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Extreme Robotics with William (Red) Whittaker

Robots are transforming our world and doing the jobs that humans can’t do safely and efficiently, says Dr. William Whittaker in this video for the World Economic Forum. “Robots,” he says “have particular advantage where humans are limited from deep ocean pressure, the vacuum of space, radiation hazards.” Whittaker, who is principal scientist with the Robotics Institute at Carnegie Mellon University, charts the rise of robots from the factory floor to lunar exploration.

On early robots
“When the work began some few decades ago, robotics was mostly science fiction and fantasy. That all changed very quickly on the occasion of a nuclear accident. We rose to create the robots that did the exploration, then the work and the clean up activities.”

“These were a leap of technology at the time. They developed the rudiments of manipulation, combined that with driving machines, achieved the reliability and performed substantial work. Then really crossing a threshold, machines in all kinds of extreme environments and to add the beginnings of what you call intelligence today. This now matters every time we have a leaking gas well in the deep oceans, or it matters every time we lose a downed aeroplane. They’re working day to day, while we’re sitting here.”

On innovation and impact
“Perhaps the single greatest impact is to cropping and farming. I am a farmer. I farm 900 acres, 300 cattle, and I couldn’t be here unless my machines were there. One of the things that’s interesting about people, is that you can only be at one place in one time. At some in life you can figure out that you can do anything, but maybe not do everything. It’s so interesting to multiply a presence in these ways.”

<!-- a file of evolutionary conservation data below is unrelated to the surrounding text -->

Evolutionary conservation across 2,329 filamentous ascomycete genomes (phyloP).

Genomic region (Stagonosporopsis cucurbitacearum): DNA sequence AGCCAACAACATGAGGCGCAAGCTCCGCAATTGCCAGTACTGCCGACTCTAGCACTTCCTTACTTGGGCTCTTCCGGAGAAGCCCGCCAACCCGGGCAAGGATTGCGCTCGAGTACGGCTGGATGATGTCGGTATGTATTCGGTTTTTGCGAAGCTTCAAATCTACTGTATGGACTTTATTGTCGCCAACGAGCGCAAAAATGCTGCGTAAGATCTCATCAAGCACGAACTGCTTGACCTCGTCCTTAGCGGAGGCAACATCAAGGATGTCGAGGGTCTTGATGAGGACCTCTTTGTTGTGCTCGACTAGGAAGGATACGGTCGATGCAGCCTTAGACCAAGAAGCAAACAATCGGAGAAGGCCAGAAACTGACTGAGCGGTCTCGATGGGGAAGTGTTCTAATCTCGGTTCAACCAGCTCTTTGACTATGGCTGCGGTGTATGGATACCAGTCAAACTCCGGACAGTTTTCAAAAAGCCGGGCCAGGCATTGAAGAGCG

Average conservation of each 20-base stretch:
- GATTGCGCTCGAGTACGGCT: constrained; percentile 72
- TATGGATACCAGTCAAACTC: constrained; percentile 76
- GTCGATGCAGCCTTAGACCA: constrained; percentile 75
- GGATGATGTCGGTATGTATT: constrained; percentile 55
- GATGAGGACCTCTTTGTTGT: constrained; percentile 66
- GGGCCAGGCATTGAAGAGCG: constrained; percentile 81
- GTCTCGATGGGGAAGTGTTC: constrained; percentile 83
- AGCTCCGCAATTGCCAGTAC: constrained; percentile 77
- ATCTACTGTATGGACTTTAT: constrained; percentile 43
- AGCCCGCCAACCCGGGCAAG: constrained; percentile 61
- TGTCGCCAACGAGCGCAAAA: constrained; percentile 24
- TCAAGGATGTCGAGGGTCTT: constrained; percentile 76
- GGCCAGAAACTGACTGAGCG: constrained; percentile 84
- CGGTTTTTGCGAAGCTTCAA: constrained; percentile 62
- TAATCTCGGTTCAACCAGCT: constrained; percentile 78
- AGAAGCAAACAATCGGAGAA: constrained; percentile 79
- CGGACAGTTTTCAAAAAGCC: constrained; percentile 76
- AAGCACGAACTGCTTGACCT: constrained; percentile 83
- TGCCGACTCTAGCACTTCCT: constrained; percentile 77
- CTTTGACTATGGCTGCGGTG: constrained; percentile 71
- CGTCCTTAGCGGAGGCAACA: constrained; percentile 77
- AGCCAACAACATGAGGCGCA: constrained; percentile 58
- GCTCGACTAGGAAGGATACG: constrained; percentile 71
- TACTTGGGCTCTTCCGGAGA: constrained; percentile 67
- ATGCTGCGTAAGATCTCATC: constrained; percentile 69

“Underground is another world and so different because there’s no GPS and no radio. No communication that works. The machines determine where they are by using the sensors and then make their decisions about where to turn and where they’re going …. this is incredibly invaluable in rescue, as well as in safety and in driving the machines that increasingly dig underground.”

“Consider for example search recovery of an airplane like Air France 447. Robots searched for two years and found it, identified all the parts and brought up the black box in depths far below humans could go.”

On future use of robots
“There is no more easy mining. We come from Pittsburg. In Pittsburgh we had easy steel, easy coal, easy iron. There’s no more. As the world looks to resources in the future. It’s smaller seams, deeper mining and tougher conditions.”

“You may know that there is an international space station and that is always supplied. And that used to be supplied by government. And now it is just a commercial endeavour by the kilogram. In many ways for 40 years, governments have been in charge of not going back to the moon. Humans will always use tools, and those tools will always evolve. If it’s the Iron Age and you are still using stones, then you probably won’t make it. If you’re making cars and you don’t embrace the tools, it’s not just a disadvantage ... you can’t be in business.”

“We used to have astronauts and they used to go places. Now all the destinations are robotic and the missions are robotic, and for many, many good reasons. Eventually people will once again have those experiences, but for now it’s robotic. It’s not a plot, it’s not like there was some intention to take things over, it’s just the better way of doing it.”


Posted by Michael Kaudze on 03/20 at 01:06 PM
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